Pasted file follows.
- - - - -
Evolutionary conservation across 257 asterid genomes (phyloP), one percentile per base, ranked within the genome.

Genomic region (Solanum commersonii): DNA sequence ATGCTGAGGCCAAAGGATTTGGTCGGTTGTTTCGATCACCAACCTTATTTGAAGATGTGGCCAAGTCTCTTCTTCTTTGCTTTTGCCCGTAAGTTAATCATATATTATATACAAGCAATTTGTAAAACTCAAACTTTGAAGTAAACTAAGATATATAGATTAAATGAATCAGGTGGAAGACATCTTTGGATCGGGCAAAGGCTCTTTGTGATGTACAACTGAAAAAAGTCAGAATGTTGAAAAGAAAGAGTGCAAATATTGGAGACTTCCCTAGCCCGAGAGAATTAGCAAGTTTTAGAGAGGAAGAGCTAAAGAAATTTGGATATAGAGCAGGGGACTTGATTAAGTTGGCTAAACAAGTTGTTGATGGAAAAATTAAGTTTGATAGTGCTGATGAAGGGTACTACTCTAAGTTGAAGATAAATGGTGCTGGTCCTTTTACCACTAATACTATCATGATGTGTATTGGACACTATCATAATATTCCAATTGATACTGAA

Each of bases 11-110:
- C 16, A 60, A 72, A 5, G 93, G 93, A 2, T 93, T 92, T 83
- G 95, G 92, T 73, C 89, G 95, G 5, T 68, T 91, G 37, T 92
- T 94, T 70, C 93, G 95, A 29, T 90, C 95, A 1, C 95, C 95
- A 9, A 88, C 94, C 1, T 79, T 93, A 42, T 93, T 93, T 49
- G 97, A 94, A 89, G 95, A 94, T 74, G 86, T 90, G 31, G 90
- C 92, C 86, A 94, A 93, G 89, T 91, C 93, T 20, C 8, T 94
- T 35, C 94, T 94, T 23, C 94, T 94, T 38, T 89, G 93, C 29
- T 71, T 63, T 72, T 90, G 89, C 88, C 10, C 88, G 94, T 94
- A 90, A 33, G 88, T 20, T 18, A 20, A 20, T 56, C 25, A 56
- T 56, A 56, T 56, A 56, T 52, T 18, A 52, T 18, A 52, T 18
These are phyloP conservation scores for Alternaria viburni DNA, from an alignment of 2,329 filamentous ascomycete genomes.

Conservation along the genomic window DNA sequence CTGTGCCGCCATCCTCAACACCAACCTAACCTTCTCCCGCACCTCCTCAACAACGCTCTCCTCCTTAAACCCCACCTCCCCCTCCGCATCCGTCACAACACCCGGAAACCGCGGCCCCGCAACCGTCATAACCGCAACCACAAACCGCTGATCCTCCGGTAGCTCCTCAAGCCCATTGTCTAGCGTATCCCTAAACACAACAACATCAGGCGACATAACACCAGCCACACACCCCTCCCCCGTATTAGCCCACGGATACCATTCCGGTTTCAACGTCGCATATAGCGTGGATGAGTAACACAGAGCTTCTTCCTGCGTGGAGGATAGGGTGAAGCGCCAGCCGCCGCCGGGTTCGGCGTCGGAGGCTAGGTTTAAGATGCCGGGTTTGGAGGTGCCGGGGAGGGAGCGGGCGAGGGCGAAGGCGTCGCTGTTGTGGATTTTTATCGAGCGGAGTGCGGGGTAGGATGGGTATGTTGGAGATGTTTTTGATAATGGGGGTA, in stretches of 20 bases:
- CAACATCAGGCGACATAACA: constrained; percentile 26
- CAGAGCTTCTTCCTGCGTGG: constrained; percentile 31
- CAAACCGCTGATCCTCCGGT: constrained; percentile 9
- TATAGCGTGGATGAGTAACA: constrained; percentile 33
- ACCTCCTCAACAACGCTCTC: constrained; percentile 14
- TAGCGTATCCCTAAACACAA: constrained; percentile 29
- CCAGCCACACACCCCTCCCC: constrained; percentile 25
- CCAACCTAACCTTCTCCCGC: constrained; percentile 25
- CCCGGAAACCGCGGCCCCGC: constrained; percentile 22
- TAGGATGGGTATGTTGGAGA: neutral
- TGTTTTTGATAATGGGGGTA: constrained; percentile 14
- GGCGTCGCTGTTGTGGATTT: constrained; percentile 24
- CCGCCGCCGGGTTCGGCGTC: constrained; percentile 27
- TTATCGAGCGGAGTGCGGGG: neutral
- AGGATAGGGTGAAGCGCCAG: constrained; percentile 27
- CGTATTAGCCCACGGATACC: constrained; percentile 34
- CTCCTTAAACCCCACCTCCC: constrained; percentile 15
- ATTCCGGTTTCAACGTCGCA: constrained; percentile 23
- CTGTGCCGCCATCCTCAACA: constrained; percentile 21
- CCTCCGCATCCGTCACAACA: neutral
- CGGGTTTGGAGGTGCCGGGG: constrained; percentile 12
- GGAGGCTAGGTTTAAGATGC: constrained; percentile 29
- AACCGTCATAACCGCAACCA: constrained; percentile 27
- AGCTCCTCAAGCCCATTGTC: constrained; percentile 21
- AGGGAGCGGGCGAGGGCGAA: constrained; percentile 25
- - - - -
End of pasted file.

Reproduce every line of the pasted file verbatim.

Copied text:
Evolutionary conservation across 257 asterid genomes (phyloP), one percentile per base, ranked within the genome.

Genomic region (Solanum commersonii): DNA sequence ATGCTGAGGCCAAAGGATTTGGTCGGTTGTTTCGATCACCAACCTTATTTGAAGATGTGGCCAAGTCTCTTCTTCTTTGCTTTTGCCCGTAAGTTAATCATATATTATATACAAGCAATTTGTAAAACTCAAACTTTGAAGTAAACTAAGATATATAGATTAAATGAATCAGGTGGAAGACATCTTTGGATCGGGCAAAGGCTCTTTGTGATGTACAACTGAAAAAAGTCAGAATGTTGAAAAGAAAGAGTGCAAATATTGGAGACTTCCCTAGCCCGAGAGAATTAGCAAGTTTTAGAGAGGAAGAGCTAAAGAAATTTGGATATAGAGCAGGGGACTTGATTAAGTTGGCTAAACAAGTTGTTGATGGAAAAATTAAGTTTGATAGTGCTGATGAAGGGTACTACTCTAAGTTGAAGATAAATGGTGCTGGTCCTTTTACCACTAATACTATCATGATGTGTATTGGACACTATCATAATATTCCAATTGATACTGAA

Each of bases 11-110:
- C 16, A 60, A 72, A 5, G 93, G 93, A 2, T 93, T 92, T 83
- G 95, G 92, T 73, C 89, G 95, G 5, T 68, T 91, G 37, T 92
- T 94, T 70, C 93, G 95, A 29, T 90, C 95, A 1, C 95, C 95
- A 9, A 88, C 94, C 1, T 79, T 93, A 42, T 93, T 93, T 49
- G 97, A 94, A 89, G 95, A 94, T 74, G 86, T 90, G 31, G 90
- C 92, C 86, A 94, A 93, G 89, T 91, C 93, T 20, C 8, T 94
- T 35, C 94, T 94, T 23, C 94, T 94, T 38, T 89, G 93, C 29
- T 71, T 63, T 72, T 90, G 89, C 88, C 10, C 88, G 94, T 94
- A 90, A 33, G 88, T 20, T 18, A 20, A 20, T 56, C 25, A 56
- T 56, A 56, T 56, A 56, T 52, T 18, A 52, T 18, A 52, T 18
These are phyloP conservation scores for Alternaria viburni DNA, from an alignment of 2,329 filamentous ascomycete genomes.

Conservation along the genomic window DNA sequence CTGTGCCGCCATCCTCAACACCAACCTAACCTTCTCCCGCACCTCCTCAACAACGCTCTCCTCCTTAAACCCCACCTCCCCCTCCGCATCCGTCACAACACCCGGAAACCGCGGCCCCGCAACCGTCATAACCGCAACCACAAACCGCTGATCCTCCGGTAGCTCCTCAAGCCCATTGTCTAGCGTATCCCTAAACACAACAACATCAGGCGACATAACACCAGCCACACACCCCTCCCCCGTATTAGCCCACGGATACCATTCCGGTTTCAACGTCGCATATAGCGTGGATGAGTAACACAGAGCTTCTTCCTGCGTGGAGGATAGGGTGAAGCGCCAGCCGCCGCCGGGTTCGGCGTCGGAGGCTAGGTTTAAGATGCCGGGTTTGGAGGTGCCGGGGAGGGAGCGGGCGAGGGCGAAGGCGTCGCTGTTGTGGATTTTTATCGAGCGGAGTGCGGGGTAGGATGGGTATGTTGGAGATGTTTTTGATAATGGGGGTA, in stretches of 20 bases:
- CAACATCAGGCGACATAACA: constrained; percentile 26
- CAGAGCTTCTTCCTGCGTGG: constrained; percentile 31
- CAAACCGCTGATCCTCCGGT: constrained; percentile 9
- TATAGCGTGGATGAGTAACA: constrained; percentile 33
- ACCTCCTCAACAACGCTCTC: constrained; percentile 14
- TAGCGTATCCCTAAACACAA: constrained; percentile 29
- CCAGCCACACACCCCTCCCC: constrained; percentile 25
- CCAACCTAACCTTCTCCCGC: constrained; percentile 25
- CCCGGAAACCGCGGCCCCGC: constrained; percentile 22
- TAGGATGGGTATGTTGGAGA: neutral
- TGTTTTTGATAATGGGGGTA: constrained; percentile 14
- GGCGTCGCTGTTGTGGATTT: constrained; percentile 24
- CCGCCGCCGGGTTCGGCGTC: constrained; percentile 27
- TTATCGAGCGGAGTGCGGGG: neutral
- AGGATAGGGTGAAGCGCCAG: constrained; percentile 27
- CGTATTAGCCCACGGATACC: constrained; percentile 34
- CTCCTTAAACCCCACCTCCC: constrained; percentile 15
- ATTCCGGTTTCAACGTCGCA: constrained; percentile 23
- CTGTGCCGCCATCCTCAACA: constrained; percentile 21
- CCTCCGCATCCGTCACAACA: neutral
- CGGGTTTGGAGGTGCCGGGG: constrained; percentile 12
- GGAGGCTAGGTTTAAGATGC: constrained; percentile 29
- AACCGTCATAACCGCAACCA: constrained; percentile 27
- AGCTCCTCAAGCCCATTGTC: constrained; percentile 21
- AGGGAGCGGGCGAGGGCGAA: constrained; percentile 25